Cincinnati Reds Are Mortgaged Out the Votto


Sep 11, 2014; Cincinnati, OH, USA; Cincinnati Reds first baseman Joey Votto (19) watches from the dugout during a game against the St. Louis Cardinals at Great American Ball Park. The Reds won 1-0. Mandatory Credit: David Kohl-USA TODAY Sports

Cincinnati Reds general manager Walt Jocketty frequently laments the fact that the franchise is handicapped by the largest payroll in their history, making it difficult to pull off, say a mid-season trade to bolster the offense. Now, the guys at have put together a couple of charts that put the Reds’ financial woes into perspective.

On Wednesday, Jeff Todd ran down the 2015 payroll obligations for all 30 Major League teams, and the Reds’ positioning is striking. When you factor in guaranteed money and expected arbitration decisions, the Reds will be on the hook for something like $125 million when Opening Day rolls around, assuming that they don’t sell off some of those “assets” in the meantime. That ranks them fifth in 2015 payroll, ahead of such big spenders as the Boston Red Sox and Texas Rangers.   

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As bad as that sounds, the long-term outlook is even worse.

On Friday, Todd was back at it, this time presenting future payroll obligations for all MLB teams extending out to 2024 teams. In this metric, the Reds rank fifth in the Majors, behind only the Los Angeles Dodgers, New York Yankees, Detroit Tigers and Los Angeles Angels. Appearing on these lists is an annual rite of passage for the big-market (LA and NY) teams, and the Tigers are facing their own precipice.

Edging into this territory is disastrous for the Reds, and Jocketty’s own moves have landed the franchise in this potential payroll purgatory.  Chief among these is the deal that Joey Votto signed in 2012, which will net Votto his first of eight $20-million+ annual salaries in 2016.  That’s the year Votto will be 32, by the way.

With a $20-million team option or a $7-million buyout for 2024, Vott’s contract is the gift that promises to keep on giving. The Tigers are the only other team who already have payroll obligations on the books for 2024.

So where do the Reds go from here?

Well, it’s pretty clear that they can’t continue to escalate their salaries, as Jocketty will tell us. Bringing in young talent like Jesse Winker will help some, but the Reds need to shed some major salary if they hope to make the moves necessary to compete again anytime soon. That means making tough choices about the rotation (Johnny Cueto, Mike Leake, Mat Latos, Alfredo Simon) and the bullpen (Aroldis Chapman).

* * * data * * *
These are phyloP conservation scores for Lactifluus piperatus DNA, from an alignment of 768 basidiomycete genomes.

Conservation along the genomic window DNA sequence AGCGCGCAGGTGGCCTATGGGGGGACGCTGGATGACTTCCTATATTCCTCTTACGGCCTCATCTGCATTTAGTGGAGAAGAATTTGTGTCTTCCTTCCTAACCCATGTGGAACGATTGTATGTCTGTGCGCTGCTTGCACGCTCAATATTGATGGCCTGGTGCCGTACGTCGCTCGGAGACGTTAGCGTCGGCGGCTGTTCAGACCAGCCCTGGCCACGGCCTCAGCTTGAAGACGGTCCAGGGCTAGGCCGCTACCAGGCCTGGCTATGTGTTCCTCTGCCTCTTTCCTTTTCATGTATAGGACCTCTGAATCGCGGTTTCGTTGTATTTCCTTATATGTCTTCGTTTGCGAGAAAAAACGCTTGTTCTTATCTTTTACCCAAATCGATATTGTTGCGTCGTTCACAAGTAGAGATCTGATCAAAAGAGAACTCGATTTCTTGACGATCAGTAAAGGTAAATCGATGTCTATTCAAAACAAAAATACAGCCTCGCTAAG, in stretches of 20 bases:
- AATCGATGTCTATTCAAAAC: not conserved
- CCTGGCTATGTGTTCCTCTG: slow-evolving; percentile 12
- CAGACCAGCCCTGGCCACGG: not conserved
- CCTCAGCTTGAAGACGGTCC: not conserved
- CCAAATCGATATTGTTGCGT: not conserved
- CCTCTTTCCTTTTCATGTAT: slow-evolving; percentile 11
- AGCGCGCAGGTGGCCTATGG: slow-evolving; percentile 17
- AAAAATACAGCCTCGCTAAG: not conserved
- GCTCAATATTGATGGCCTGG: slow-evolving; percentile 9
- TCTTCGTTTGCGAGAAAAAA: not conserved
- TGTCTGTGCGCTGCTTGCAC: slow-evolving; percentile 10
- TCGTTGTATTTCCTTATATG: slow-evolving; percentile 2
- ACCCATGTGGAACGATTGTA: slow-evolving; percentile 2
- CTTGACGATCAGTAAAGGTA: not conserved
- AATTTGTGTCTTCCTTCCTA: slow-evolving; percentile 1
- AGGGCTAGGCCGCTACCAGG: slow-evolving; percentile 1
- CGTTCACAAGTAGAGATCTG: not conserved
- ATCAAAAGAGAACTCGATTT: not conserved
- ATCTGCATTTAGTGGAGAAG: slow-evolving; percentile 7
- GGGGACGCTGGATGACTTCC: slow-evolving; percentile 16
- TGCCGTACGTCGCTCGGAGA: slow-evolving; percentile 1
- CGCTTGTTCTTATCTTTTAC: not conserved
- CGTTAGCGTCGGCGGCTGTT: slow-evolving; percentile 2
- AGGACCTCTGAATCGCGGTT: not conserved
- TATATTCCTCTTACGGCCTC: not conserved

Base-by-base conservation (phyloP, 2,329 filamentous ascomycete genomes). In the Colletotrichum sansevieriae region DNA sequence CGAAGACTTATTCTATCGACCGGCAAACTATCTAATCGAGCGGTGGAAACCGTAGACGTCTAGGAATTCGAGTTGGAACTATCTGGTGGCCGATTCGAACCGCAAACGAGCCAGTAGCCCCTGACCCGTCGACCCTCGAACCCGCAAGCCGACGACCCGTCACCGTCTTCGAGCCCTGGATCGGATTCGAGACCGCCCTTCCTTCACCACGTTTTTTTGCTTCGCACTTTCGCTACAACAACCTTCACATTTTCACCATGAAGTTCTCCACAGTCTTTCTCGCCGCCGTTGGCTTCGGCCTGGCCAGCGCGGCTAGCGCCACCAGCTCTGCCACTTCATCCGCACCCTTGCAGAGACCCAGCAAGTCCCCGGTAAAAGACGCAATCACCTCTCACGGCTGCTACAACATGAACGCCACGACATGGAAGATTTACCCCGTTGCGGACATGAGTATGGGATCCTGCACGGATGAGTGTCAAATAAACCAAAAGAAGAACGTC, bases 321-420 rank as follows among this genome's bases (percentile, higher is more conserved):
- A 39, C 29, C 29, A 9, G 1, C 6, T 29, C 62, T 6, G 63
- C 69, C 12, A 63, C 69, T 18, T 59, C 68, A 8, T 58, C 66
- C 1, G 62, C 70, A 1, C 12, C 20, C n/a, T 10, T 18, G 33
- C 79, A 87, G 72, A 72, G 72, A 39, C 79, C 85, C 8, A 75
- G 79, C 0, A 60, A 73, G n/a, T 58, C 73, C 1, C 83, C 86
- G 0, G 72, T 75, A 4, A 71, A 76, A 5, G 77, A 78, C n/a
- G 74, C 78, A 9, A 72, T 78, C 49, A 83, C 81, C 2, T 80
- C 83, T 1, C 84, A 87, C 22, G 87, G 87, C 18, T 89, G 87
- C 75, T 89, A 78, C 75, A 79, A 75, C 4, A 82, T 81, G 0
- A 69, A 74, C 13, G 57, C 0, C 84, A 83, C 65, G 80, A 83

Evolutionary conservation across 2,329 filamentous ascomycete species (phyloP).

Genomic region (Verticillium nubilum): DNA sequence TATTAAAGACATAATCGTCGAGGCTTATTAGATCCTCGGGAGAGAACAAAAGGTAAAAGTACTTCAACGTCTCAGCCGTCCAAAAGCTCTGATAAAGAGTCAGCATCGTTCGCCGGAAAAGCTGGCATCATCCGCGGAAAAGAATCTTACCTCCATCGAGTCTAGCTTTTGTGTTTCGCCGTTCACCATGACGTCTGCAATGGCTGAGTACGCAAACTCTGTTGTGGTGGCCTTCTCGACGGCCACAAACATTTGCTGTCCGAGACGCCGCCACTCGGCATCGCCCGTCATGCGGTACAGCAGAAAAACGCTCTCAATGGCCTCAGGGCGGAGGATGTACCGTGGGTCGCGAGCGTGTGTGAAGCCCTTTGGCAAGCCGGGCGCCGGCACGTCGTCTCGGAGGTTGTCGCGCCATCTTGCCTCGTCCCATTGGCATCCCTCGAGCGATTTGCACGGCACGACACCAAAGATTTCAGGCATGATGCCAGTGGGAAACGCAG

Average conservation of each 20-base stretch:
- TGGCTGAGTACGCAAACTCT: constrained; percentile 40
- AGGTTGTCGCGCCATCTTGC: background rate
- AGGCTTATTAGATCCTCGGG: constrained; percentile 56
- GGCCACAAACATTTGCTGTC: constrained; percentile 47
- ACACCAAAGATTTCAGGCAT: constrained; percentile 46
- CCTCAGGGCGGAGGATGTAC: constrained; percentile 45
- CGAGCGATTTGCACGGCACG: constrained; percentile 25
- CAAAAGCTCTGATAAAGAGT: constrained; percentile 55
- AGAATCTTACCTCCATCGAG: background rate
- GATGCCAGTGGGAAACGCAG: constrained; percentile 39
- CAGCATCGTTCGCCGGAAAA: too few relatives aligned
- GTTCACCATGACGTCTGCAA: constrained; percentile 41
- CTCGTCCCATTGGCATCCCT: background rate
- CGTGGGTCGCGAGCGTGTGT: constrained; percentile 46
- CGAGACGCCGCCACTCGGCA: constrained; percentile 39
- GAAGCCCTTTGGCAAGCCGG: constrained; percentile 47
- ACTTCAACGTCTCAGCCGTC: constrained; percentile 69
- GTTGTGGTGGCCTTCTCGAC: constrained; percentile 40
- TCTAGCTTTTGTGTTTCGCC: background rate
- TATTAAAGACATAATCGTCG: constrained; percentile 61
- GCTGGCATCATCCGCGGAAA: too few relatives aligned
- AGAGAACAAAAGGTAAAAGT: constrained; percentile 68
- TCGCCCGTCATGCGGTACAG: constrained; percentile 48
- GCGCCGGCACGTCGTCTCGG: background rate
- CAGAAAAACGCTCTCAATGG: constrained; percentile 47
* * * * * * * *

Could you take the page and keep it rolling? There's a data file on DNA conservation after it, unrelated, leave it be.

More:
Something that’s not talked about much is that Reds could be best served for the long run by looking for ways to shed their biggest financial liabilities, Votto and second baseman Brandon Phillips. Both are aging, both are coming off major injuries, and both are under contract for multiple years.  The Reds tried to trade Phillips before he went 10-and-5, and it would be tough to move him now, but he’s not going to be a difference maker for a team that might bounce around the bottom of the standings during the last three years of his contract.

Votto would be really tough to move, but he looms as an absolute albatross over the next decade, and Reds’ brass needs to get creative to find a new home for him. Designated hitter seems like a role he was born to play.

The real improvement that the Reds need to make soon is in the front office. Small market teams have made great competitive strides in the last decade by embracing sabermetrics and complementing their traditional scouting and player evaluation with a focus on analytics. The Reds, though, remain locked firmly in the franchise models of previous decades, and Jocketty has shown no propensity to change his ways.  With big market clubs like the Dodgers jumping into the business of looking for market inefficiencies (see Andrew Friedman), it’s getting even tougher for the smaller guys to keep up.

The Reds won’t be able to outspend 25 other Major League teams indefinitely, and that strategy has not guaranteed them success in recent years, anyway.

No, in the future the Reds need to be smarter with their money,, and that means big changes are coming at some point not too far down the road. That is, assuming owner Bob Castellini is actually interested in winning.